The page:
My Digital Sketchbook of Images and Thoughts

Myoung Ho Lee – Mad About Trees


I came across photographs by an artist named Myoung Ho Lee and was very taken by them.  Lee was born in 1975 in Seoul (South Korea) and is fascinated by the solitude and “loneliness” that are portrayed by trees found in natural large open spaces.   The concept is kept simple, using only natural subjects (in this instance, trees of any description) but a certain twist is added by the enhancement and seclution of the subject matter.  Very striking!

Even though the end photograph is very minimalistic in its approach, a lot of work goes behind this simple look.  The fabric backing used in the composition (which can go up to fifteen and eighteen metres height) is positioned behind the trees by the help of a large team of people and heavy machinery.  The other elements that keep the backing up such as rope and bars are removed during a quick post production process by the artist.  This last process really does enhance the photo, as not only it cleans up any unsightly residue, but also makes it look like the backing is magically suspended by itself, giving a certain surrealist twist on the final image.

This very simple concept plays on the technique of separating an object (such as the trees) from its natural surroundings and enhancing its natural beauty.  I have included my favourite images below:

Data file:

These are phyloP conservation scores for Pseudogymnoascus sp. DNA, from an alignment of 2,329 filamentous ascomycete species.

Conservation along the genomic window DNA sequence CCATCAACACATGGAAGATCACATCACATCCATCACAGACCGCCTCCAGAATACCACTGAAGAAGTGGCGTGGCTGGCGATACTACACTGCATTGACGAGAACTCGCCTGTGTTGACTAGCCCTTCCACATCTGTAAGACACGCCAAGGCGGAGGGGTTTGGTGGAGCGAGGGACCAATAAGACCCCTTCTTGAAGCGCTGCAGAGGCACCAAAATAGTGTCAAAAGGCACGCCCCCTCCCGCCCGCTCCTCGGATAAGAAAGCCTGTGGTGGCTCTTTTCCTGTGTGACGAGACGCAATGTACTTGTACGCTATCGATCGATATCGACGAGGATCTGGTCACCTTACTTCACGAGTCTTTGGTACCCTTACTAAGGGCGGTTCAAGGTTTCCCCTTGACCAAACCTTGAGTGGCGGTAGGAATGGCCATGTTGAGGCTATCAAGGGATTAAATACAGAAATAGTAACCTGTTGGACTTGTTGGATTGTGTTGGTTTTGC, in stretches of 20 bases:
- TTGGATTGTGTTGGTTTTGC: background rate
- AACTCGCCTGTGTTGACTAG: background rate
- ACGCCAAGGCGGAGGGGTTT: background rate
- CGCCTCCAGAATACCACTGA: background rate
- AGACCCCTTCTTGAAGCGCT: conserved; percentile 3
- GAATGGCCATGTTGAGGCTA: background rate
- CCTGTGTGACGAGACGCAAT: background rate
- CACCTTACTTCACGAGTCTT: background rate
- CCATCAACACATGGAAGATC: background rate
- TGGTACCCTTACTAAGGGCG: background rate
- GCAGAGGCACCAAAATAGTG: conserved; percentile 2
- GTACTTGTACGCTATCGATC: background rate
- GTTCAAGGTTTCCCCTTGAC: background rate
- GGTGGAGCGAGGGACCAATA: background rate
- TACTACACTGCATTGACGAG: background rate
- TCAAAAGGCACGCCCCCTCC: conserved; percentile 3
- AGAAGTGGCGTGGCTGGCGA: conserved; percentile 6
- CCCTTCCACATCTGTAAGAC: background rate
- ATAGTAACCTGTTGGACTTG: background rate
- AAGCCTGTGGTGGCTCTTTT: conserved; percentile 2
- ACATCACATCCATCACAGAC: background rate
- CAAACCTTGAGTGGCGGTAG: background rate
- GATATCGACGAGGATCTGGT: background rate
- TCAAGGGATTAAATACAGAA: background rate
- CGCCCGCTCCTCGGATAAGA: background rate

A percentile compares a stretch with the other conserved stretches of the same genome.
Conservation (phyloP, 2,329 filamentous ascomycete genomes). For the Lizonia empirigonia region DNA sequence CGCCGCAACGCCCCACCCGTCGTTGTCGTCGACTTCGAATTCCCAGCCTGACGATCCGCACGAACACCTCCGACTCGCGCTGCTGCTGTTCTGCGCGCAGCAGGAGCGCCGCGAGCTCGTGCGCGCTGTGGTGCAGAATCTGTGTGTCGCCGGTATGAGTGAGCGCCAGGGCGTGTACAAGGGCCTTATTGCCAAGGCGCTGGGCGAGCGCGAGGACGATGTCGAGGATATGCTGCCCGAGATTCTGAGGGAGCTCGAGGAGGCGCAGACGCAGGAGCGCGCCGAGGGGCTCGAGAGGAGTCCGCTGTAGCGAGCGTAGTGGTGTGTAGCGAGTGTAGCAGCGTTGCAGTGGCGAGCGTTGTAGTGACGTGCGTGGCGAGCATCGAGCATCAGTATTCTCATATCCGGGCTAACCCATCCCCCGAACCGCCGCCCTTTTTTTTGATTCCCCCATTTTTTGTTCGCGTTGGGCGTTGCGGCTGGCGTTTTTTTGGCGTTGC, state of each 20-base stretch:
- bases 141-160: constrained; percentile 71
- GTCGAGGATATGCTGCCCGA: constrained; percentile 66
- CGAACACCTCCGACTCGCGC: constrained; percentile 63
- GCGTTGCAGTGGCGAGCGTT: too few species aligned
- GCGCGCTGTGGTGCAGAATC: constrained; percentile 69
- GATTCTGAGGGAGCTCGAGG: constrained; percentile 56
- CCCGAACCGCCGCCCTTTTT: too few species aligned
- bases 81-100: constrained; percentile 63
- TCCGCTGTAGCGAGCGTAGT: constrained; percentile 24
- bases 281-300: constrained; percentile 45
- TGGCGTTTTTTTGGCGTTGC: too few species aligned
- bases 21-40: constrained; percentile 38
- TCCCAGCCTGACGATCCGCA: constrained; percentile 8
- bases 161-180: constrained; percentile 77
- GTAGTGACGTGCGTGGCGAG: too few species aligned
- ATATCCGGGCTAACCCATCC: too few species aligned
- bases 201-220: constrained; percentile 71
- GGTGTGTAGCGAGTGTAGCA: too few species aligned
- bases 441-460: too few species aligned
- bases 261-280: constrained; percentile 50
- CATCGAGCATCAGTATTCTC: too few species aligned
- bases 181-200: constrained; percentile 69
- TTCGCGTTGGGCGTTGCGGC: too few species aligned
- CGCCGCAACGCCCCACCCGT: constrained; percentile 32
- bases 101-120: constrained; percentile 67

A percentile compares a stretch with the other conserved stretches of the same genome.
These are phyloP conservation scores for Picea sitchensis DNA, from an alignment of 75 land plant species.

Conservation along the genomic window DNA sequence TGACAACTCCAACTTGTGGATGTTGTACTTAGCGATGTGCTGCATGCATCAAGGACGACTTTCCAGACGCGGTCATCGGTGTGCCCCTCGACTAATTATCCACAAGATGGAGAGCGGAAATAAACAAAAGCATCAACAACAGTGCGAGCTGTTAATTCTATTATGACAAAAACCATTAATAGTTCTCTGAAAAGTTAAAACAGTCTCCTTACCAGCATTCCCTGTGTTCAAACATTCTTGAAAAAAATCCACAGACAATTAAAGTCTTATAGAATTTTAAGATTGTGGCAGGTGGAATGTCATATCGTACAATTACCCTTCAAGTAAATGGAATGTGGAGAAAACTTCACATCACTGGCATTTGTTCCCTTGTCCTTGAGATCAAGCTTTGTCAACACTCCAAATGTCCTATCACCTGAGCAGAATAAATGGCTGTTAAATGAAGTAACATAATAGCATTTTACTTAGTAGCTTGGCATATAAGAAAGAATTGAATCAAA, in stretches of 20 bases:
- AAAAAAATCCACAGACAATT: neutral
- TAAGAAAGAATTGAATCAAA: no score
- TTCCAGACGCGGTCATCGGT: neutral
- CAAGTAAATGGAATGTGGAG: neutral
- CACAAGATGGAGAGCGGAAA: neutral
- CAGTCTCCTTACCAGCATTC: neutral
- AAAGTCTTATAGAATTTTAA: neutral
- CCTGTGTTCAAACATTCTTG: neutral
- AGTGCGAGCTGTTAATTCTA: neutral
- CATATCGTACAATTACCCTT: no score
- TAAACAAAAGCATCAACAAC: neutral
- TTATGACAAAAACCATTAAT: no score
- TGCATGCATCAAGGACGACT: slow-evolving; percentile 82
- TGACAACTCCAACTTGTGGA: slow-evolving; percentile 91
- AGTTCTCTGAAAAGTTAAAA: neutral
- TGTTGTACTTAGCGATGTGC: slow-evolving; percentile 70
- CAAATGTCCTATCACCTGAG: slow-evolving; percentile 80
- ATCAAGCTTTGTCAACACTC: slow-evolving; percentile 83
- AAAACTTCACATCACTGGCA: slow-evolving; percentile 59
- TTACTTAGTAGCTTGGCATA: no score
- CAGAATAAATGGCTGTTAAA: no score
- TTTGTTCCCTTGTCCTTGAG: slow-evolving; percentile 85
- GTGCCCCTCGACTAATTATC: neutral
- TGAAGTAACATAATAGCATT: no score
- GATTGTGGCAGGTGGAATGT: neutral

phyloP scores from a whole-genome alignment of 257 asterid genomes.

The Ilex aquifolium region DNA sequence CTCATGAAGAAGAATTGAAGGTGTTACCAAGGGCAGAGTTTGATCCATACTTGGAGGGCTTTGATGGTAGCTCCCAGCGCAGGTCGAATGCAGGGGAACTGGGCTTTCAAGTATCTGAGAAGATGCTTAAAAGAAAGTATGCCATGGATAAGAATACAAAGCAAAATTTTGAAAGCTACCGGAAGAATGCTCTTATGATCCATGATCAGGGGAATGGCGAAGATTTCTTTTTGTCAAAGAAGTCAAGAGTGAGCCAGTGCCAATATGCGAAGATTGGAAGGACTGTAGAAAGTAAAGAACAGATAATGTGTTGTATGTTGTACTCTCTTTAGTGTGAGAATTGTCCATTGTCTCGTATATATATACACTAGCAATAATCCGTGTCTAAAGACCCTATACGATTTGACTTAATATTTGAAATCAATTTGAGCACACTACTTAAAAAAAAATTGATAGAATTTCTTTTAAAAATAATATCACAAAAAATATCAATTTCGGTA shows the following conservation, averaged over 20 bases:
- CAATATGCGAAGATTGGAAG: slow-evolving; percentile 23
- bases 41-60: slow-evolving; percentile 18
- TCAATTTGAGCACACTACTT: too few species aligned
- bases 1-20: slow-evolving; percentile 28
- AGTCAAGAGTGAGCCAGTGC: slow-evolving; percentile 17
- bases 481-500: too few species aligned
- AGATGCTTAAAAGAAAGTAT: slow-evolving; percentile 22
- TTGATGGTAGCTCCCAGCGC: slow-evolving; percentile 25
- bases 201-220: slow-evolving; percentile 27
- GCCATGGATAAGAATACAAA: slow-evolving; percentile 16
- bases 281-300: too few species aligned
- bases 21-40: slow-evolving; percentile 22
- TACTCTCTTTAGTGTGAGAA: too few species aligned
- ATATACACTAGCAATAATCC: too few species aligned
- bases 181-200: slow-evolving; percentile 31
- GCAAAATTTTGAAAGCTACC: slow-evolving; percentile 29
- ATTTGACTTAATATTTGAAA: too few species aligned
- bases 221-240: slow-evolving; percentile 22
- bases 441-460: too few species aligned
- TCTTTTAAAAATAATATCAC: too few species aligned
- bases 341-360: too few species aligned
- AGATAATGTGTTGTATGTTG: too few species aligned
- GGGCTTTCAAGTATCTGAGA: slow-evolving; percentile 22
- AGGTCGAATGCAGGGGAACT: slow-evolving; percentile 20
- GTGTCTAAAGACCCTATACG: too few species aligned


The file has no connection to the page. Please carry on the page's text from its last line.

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“Gods Own Junkyard” – It’s Neon Lovin’

“Gods Own Junkyard” – It’s Neon Lovin’.

“Gods Own Junkyard” – It’s Neon Lovin’

This weekend I went to “Gods Own Junkyard” in Walthamstow for some Neon inspiration!   Based in an industrial Estate in Walthamstow, it is truly a “Wonderland of Creativity,”  offering a real feast for the eyes!  “Heavenly Junk in a Hell of  a Location” is their motto,  which is perfectly reflected in their collection of new & used neon fantasies, salvaged signs, vintage neons, old movie props and retro displays.


The man behind this neon revolution is Chris Bracey, who has been involved in the creation of  iconic art pieces for 37 years and has a cult following in both London and Los Angeles.     Bracey’s work has been featured in many iconic films featuring many A-listers, such as “Eyes Wide Shut (Tom Cruise),” “Charlie and the Chocolate Factory” (Johnny Depp)  and “Batman” (Jack Nicholson).

After a film wraps, the method used by Bracey of combining quirky motifs and cathphrase shows he has a real knack of giving the unwanted and discarded  props a new lease of… light (!) 

Icons in their own right, Gods own junk yard is where neon never dies!

I have included (many) of my favourite pieces below.

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Please follow the below link for more information :

“Isabella Blow: Fashion Galore!”